Unfortunately, no Nanaimo restaurant has stepped up to the challenge. I sent out someone else to get restaurants for the challenge so I didn't get a chance to talk to the restaurateurs and chefs around here myself but from what I gather there's a bit of bridge building that definitely needs to happen between farms and restaurants around here.
Oh well. I won’t allow myself to get too discouraged, especially when I look around and see other nearby communities that are embracing their local farms. To the south of us is the Cowichan Valley and southern island which are filled with restaurants that celebrate the local bounty. I heard that there is a group in Metchosin who are doing a 10 Mile Diet. 10 freaking miles! More power to them! As I mentioned in a earlier post, the Comox Valley has a great farm-loving community and the bakeries there are at the forefront of a artisan baking revival. That whole community is thriving. Now we just have to get Nanaimo’s head out of it’s SUV behind to see that the Wal-Mart food culture is not the way to go.
Let's hope the enlightened spirit of folks like the Equinox Cafe and other local farm loving establishments in nearby communities spreads over Nanaimo soon. But until then, let's reward those that do support local farms and food producers with our patronage. I am going to hit the Equinox Cafe for their 100 Mile meal. I may even drag the Mr. with me and make it a date night. For those interested, here's their fabulous 100 Mile menu:
First course - Potato and Zuchinni bilini, caramelized onions with blackberry and chardonnay drizzle.
Second course -Highland beef NY steak topped with charred cherry tomato compote. Served with fresh local vegetables and roasted Russian Blue potatoes.
Third course -Crustless apple and plum meringue.
(wipe drool off of keyboard)
Speaking of dinner, we had the most awesome bison smokie and roasted veggie stew last night. I did a small roast-up yesterday admist my last round of canning. From my garden, I picked 3-4 lbs of cherry and small heirloom tomatoes, tossed them into a roasting pan with a sprinkle of kosher salt and threw them into an 300F oven for an hour and half. I also threw in a couple cloves of garlic. In another pan, I was roasting up a turban squash, some yellow and purple carrots and peppers, all local, of course. I pretty much ignored it until the timer rang.
I didn’t get my canning finished until about 9pm last night. I canned up a batch of pickled beets and a batch of spicy pickled carrot sticks. Tired and running on fumes, I gathered the following:
-2 bison smokies from Island Bison, roasted tomatoes, garlic, peppers & carrots, leftover roasted corn from a few nights back, a few handfuls of spinach and a couple shallots from my Nanoose Edibles produce box, glassful of Cherry Point’s Coastal Pinot Noir.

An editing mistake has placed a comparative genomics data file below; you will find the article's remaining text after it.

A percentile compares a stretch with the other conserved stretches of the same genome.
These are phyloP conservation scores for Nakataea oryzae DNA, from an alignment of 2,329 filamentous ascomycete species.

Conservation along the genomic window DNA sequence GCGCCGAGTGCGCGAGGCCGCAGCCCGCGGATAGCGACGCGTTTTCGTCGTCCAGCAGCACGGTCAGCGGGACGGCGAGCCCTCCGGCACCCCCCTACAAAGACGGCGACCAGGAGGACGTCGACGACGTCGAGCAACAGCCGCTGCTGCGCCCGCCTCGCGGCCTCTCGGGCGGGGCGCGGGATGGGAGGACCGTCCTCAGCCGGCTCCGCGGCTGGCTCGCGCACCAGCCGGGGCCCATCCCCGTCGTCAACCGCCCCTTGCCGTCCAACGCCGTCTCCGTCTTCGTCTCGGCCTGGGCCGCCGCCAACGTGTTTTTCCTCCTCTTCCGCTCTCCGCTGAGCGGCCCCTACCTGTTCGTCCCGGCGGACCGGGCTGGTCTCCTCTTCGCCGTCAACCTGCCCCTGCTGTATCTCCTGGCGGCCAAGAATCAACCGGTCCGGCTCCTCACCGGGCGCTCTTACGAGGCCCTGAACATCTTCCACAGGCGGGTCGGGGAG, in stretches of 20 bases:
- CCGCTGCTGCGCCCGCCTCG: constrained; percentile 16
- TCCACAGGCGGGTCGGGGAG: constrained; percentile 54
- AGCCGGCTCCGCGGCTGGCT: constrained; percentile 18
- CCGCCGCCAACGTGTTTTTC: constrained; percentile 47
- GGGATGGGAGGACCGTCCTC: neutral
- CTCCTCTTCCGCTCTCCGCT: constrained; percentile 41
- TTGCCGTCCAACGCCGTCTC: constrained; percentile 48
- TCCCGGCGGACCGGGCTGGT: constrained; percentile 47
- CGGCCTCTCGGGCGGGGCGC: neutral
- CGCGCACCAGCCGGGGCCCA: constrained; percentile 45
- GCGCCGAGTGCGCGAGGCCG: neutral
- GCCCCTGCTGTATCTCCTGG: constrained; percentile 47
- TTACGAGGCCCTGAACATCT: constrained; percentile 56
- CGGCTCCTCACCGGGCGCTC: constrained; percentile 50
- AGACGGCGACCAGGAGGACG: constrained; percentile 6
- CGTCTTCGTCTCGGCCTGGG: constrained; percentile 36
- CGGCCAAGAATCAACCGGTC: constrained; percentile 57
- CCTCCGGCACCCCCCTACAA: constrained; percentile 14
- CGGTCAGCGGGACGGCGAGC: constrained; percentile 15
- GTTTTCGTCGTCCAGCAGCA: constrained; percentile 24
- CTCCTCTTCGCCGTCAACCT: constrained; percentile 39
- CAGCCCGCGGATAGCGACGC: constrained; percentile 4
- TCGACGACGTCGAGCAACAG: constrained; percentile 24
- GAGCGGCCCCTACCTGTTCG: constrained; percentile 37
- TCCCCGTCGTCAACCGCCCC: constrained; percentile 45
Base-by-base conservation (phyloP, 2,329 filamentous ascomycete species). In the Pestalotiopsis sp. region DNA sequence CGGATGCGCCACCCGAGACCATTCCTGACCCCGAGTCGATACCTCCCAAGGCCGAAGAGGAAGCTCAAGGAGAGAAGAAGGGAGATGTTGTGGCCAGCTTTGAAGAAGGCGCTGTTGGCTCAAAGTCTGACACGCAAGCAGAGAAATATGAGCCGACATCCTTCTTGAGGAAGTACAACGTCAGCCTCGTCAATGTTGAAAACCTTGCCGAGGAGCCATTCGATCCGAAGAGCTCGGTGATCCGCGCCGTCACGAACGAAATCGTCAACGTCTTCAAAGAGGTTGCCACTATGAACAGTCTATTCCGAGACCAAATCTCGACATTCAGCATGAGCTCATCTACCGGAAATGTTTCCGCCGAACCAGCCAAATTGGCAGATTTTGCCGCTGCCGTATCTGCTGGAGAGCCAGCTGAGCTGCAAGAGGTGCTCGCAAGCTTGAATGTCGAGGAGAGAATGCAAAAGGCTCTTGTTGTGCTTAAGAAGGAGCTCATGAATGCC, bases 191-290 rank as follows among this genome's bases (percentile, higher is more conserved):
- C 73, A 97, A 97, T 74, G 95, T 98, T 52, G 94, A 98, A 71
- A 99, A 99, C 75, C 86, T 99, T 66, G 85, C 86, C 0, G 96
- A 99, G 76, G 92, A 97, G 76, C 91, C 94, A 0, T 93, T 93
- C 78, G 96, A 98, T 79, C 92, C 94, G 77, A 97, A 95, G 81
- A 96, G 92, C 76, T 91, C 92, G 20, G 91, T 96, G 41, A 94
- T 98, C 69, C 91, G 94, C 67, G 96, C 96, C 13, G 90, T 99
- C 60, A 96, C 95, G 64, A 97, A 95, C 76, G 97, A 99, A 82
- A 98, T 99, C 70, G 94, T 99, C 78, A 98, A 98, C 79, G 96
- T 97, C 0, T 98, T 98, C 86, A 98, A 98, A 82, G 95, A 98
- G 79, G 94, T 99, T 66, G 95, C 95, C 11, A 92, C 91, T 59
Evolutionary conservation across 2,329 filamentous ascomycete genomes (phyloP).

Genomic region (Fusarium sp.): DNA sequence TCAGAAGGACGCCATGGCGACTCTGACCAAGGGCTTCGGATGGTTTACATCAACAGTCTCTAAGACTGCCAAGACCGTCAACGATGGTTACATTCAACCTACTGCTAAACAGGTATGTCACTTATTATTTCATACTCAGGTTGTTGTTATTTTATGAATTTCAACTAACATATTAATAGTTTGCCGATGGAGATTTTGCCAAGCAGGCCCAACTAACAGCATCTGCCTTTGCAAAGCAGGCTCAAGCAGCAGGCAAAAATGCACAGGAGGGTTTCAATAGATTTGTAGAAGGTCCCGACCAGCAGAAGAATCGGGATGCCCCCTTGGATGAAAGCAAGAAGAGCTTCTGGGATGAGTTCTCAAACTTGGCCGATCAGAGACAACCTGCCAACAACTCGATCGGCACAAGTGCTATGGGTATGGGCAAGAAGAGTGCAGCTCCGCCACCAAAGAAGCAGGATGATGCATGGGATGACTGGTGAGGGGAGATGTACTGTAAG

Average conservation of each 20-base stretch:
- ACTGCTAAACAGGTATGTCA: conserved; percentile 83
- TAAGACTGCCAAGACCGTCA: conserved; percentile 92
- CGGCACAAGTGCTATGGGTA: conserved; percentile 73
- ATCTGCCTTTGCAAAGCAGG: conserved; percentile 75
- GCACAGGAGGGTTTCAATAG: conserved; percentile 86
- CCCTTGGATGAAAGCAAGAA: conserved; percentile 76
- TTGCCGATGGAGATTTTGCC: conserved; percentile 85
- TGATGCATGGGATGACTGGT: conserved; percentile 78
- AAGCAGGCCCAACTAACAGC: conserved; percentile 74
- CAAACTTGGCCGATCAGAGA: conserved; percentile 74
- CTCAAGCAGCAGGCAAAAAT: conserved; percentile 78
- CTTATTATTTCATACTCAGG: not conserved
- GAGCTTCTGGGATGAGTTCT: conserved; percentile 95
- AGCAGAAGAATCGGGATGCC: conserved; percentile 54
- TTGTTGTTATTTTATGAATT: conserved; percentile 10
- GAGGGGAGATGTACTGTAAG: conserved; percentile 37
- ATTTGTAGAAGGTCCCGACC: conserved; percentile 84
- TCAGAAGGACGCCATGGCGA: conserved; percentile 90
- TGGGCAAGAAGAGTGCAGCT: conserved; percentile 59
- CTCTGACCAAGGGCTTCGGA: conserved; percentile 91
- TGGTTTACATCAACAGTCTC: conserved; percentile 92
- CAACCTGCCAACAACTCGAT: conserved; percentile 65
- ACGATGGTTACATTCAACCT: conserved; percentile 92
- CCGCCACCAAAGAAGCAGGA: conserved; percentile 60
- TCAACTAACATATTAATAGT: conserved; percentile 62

I basically chopped up the smokies & shallots and threw those into my wok over medium heat. Let the meat carmelize a bit and shallots soften then toss in the wine to deglaze. Cook that down a bit and then simple toss in everything else except the spinach. Let it all simmer a bit for 10 mins. You can add some water or broth if it’s not soupy enough for you. Then right before serving, I threw in the spinach and a few fresh cherry tomatoes. I tasted and seasoned it accordingly. I had slices of Natural Pasture’s wasabi cheese and cucumber from the produce box as a side. Man, was it ever good. The bison was mildly seasoned to allow it's flavour shine through. It's definitely leaner than typical smokies. A couple went a long way. The roasted tomatoes provided a rich flavour base to the soup. It was a great 1st fall soup of the season.
There was enough leftover for lunch today. I love leftovers. Yes, it tastes better the second day. Next time, I just might add the spinach to the bottom of the soup bowl and pour the soup ontop and let the heat of it wilt the spinach. The spinach in the leftover batch tasted fine but it looked a bit grey.
(Update: I tried the soup again tonight but without roasting any of the veggies and with a white wine instead of red. The verdict. ..It's bitching.)
I found out that I’ve got another 4 weeks on my produce box. I guess had enough forethought in the spring to sign up for a whole 16 week program. Thank goodness, this week’s box included a bunch of local apples including some famous Bramley Seedlings which are some of the best baking apples. You know what we’re gonna have for dessert tonight. There amongst all the greens, tomatoes and apples was a small bunch of the most delectable grapes. They were divine. Small fruit with only a seed at most in each. They were tender and sweet, with none of that weird bitter aftertaste from the skin. The texture was a bit different with an almost velvety smooth flesh.
For all those whining that the produce box makes it soooo much easier to follow a 100 Mile Diet, get off my back and get your lazy asses over to a farmers market. It's harvest time and there will be a ton of stuff available there.
Until then, happy eating!